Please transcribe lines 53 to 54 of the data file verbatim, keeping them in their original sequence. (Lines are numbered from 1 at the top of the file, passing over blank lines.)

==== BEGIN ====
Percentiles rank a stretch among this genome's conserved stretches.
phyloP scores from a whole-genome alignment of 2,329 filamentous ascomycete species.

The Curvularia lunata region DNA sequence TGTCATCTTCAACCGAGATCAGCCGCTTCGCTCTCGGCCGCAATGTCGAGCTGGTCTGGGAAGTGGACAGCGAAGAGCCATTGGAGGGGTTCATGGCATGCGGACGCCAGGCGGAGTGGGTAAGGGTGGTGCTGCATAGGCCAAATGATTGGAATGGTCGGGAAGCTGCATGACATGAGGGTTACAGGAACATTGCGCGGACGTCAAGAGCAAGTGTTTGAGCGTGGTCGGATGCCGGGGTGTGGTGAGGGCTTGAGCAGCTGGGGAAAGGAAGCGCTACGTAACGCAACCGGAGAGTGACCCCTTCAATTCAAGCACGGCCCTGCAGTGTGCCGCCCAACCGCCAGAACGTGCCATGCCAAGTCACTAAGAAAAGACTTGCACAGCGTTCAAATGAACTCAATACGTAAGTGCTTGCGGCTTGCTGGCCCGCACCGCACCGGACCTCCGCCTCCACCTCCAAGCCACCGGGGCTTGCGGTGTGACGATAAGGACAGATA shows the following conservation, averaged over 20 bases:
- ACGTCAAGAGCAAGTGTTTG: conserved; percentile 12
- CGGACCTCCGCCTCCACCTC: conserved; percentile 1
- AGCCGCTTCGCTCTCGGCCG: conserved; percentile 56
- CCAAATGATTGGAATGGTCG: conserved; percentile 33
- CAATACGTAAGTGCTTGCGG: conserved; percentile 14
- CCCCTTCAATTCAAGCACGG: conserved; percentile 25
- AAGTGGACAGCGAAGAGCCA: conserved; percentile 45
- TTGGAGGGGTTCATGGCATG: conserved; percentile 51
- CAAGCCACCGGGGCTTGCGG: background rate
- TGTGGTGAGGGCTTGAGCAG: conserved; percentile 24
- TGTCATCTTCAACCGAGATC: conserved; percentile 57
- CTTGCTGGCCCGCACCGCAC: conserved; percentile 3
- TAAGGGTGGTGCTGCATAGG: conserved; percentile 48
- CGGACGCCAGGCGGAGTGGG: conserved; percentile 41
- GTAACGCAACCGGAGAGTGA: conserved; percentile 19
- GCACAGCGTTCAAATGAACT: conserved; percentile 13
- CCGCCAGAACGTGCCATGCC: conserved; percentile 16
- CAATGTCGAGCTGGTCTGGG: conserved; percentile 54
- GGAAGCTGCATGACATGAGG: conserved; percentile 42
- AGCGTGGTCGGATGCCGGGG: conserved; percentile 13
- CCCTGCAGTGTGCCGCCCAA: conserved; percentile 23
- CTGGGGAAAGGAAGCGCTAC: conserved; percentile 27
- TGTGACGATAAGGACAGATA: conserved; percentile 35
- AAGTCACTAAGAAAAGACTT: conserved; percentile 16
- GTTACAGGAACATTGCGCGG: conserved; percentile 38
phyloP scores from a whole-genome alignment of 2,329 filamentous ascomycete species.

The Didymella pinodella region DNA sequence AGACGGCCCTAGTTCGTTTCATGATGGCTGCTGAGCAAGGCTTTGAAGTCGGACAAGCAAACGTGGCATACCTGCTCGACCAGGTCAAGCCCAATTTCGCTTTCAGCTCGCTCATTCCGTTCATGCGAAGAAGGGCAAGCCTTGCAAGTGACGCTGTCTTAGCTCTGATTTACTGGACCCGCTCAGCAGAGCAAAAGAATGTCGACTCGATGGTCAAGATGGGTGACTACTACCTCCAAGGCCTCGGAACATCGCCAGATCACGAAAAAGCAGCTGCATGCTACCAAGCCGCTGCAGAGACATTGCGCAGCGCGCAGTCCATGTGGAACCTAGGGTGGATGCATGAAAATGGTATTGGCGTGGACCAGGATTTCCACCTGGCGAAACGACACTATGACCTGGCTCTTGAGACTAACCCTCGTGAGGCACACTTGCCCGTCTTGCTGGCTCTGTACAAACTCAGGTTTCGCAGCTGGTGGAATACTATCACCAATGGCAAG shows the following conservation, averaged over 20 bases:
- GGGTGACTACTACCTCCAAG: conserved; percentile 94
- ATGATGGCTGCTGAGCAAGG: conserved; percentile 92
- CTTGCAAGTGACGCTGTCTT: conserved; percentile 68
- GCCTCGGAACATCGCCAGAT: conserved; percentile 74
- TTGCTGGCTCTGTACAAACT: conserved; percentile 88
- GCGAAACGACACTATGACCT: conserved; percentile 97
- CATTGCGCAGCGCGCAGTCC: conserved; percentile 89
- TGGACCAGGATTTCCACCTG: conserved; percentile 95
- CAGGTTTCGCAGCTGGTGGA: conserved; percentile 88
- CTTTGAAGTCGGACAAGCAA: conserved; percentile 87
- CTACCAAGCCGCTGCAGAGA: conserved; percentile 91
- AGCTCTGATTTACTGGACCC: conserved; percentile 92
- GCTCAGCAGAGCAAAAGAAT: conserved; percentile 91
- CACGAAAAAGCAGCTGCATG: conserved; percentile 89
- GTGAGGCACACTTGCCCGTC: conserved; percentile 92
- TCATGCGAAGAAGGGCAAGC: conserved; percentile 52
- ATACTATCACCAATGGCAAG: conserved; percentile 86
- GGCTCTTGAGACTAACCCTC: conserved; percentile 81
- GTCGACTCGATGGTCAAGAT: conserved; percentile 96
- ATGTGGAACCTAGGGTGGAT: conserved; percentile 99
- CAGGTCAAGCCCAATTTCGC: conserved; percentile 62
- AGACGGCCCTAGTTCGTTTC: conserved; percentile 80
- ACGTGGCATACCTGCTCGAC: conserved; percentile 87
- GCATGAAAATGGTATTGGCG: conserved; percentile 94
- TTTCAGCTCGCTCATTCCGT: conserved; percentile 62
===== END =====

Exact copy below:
- ACGTGGCATACCTGCTCGAC: conserved; percentile 87
- GCATGAAAATGGTATTGGCG: conserved; percentile 94